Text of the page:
Ways to say crazy

The British love eccentrics. Perhaps it is a result of the emphasis British society has always put on individualism, or maybe it’s just the weather, but there has always been a special kind of respect and admiration paid to people who follow their own idiosyncratic path through life.

Whatever the reason, there are many idiomatic phrases used in the British Isles to describe someone who sees things a bit differently, and most of them are charmingly representative of the country. Crucially, however, these expressions and adjectives are far from interchangable, and most refer to quite a specific mode of craziness, on a scale that runs from harmlessly eccentric to worryingly deranged.To call someone a fruitcake, or say they are loopy, would suggest affection and harmlessness; an old unmarried uncle, for example, or a charismatic English teacher. Someone who is away with the fairies is probably in a similar condition.

A belfry is the top of the tower of a small church where the bells are hung. To have bats in the belfry is the next step up from loopy, but still a less severe condition than to be one sandwich short of a picnic. The British enthusiasm for understatement should suggest that if you say someone is not all there you really mean there is very little there at all.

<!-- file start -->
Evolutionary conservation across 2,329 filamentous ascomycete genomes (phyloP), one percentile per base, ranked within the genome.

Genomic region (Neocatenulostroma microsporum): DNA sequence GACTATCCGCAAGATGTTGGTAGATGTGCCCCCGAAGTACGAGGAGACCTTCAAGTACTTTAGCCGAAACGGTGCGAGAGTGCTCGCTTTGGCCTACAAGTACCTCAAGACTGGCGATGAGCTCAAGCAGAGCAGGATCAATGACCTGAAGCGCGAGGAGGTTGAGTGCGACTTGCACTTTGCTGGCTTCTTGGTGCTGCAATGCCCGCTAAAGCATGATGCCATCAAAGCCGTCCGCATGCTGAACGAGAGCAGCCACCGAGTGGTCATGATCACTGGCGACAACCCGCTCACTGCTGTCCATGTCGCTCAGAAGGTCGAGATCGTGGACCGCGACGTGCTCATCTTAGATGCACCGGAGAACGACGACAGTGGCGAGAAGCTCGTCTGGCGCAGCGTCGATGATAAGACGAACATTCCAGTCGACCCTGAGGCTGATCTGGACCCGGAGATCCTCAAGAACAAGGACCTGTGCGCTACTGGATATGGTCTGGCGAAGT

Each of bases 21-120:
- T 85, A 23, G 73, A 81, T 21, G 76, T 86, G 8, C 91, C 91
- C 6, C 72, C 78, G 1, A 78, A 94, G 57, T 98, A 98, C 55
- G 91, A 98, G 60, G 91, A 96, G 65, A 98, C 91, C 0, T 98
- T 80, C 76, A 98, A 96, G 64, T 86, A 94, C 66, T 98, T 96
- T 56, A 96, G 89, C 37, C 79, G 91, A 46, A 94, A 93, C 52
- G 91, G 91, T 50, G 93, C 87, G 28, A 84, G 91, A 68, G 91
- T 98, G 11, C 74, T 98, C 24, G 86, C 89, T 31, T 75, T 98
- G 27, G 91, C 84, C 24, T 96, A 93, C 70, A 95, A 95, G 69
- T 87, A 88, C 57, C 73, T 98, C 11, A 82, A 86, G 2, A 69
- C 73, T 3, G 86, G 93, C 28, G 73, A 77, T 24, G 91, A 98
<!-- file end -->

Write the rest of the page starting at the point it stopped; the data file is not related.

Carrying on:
Then we have mad as a hatter, which is one step short of being a total lunatic. The origin of this expression is rather interesting: in the nineteenth century, hatters, or hat makers, were proverbial for being mad, because the glue used in millinery was highly toxic.

A charmingly expressive euphemism is mad as a March hare, which suggests the uncontrolled and joyous energy of a hare in early Spring.

But my favourite is doolally, usually used in conjunction with qualifier like ‘totally’ or ‘absolutely’. Now, Deolali is a town near Mumbai in India which was the site of a large British army camp during the days of colonisation. Any soldier who had completed his tour of duty was obliged to spend time at Deolali before being shipped home; understandably, these men experienced frustration both at the delay to their homecoming and the enforced lack of activity, causing the anglicised version of the town’s name to come to mean a sort of repressed, nervous craziness.

The challenge for translators is to strike the right note when translating terms such as these. To hit on an incorrect equivalent could be disastrous; if I say that my grandmother ‘is a bit loopy’, I absolutely do not mean that she is mad, or even mentally unstable. In a future blog we will look at a few equally representative idiomatic phrases from other cultures.